The rich are getting richer in India while the poor are getting poorer.
Over the last four decades, India’s top 1% earners’ share of the country’s income rose from roughly 7% to 22%, as of 2014. Meanwhile, the income share of the bottom 50% earners declined from roughly 23% in the early 1980s to 15% in 2014.
That’s according to 2018 World Inequality Report, which compiles data from the 1950s to 2014.
Most notably, India’s rising income inequality stands out among other global emerging markets, including neighboring China.
The 2018 Inequality Report’s findings portray a different image of India’s economy from the one portrayed by the country’s financial markets, which have been soaring, up close to 53% in the last two years.
Global X MSCI Pakistan (PAK)
iShares S&P India 50 (INDY)
Source: Finance.yahoo.com 2/16/18
Apparently, globalization and government deregulation policies of the last four decades have benefited the rich, but have yet to touch the poor.
Still, India’s reformers shouldn’t get the entire blame for this situation — including Prime Minister Narendra Modi, who assumed office after the period covered in this study. Part of the blame should go to India’s socialists, who ruled the country before the 1980s.
For a good reason. They failed to lift the county’s literacy and health rates, and prepare the population for the rising demands of globalization, as was the case in neighboring China—see table.
Adult Literacy Rate
Total Population Literacy Rates
Hospital Beds per 1000 people
Life expectancy at birth
Infant Mortality Rate
“It is very shocking,” explains LIU POST Economics Professor Udayan Roy. “India used to be intensely socialist. Then around 1991 many of the restrictions on economic activity were removed. This greatly increased the opportunities for success for those who were prepared to take advantage of the opportunities. Now, unlike China, which had used its communist era to genuinely improve education, nutrition, and healthcare for the broad masses, India did not do any of that; India had incredibly high levels of inequality prior to the 1991 reforms. So, when the reforms expanded the opportunities for success, only a small minority of Indians could take advantage of the new opportunities. The rest were – and remain – uneducated, unhealthy, and unproductive.”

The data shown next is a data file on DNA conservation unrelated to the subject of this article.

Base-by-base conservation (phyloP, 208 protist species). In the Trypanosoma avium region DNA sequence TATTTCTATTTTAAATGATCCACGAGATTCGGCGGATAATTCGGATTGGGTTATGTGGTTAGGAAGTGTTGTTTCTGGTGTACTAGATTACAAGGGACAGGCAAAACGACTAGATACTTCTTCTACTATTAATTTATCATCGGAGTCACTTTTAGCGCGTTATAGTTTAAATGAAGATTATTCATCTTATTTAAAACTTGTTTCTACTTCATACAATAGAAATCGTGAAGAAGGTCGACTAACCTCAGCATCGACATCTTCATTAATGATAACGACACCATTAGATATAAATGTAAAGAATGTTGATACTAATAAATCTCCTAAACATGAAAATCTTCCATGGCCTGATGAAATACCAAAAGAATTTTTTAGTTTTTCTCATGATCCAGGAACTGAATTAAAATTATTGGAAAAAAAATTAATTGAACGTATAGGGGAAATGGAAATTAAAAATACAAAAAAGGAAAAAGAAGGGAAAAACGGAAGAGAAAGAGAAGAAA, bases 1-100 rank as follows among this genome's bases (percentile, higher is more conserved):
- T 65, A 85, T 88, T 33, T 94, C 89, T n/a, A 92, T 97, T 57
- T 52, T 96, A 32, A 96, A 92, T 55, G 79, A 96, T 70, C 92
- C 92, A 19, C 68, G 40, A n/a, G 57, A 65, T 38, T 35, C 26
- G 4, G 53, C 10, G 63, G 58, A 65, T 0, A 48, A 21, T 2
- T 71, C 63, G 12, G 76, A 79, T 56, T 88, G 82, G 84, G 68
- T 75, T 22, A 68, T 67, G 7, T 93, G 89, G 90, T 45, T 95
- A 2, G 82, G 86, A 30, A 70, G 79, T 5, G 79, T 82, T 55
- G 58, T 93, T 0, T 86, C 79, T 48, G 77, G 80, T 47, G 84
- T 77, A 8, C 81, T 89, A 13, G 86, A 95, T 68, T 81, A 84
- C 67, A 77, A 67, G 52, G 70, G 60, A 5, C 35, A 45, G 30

While Modi’s administration shouldn’t be blamed for rising income inequalities prior to assuming office, it can however be criticized for letting Indian children get hungrier than in Kim Jong-un’s North Korea.
That’s according to the recently published Global Hunger Index (GHI), which ranks India 100 out of the 119 countries surveyed. That’s seven notches below North Korea, and seven notches above the bottom of the list, which is occupied by Afghanistan.
The index includes four components: undernourishment, child mortality, child wasting, and child stunting. The survey finds a “disturbing reality of the country’s stubbornly high proportions of malnourished children” in India.
Modi’s administration should further be criticized for a big decline in the percentage of Indians who rate their lives positively enough to rate it as “thriving” since he assumed office, as was discussed in a previous piece here
Investors should pay close attention to India’s rising income inequalities and poverty, for an obvious reason: persistent income inequalities together with corruption and cronyism are the biggest threat to a country’s economic growth and stock market performance.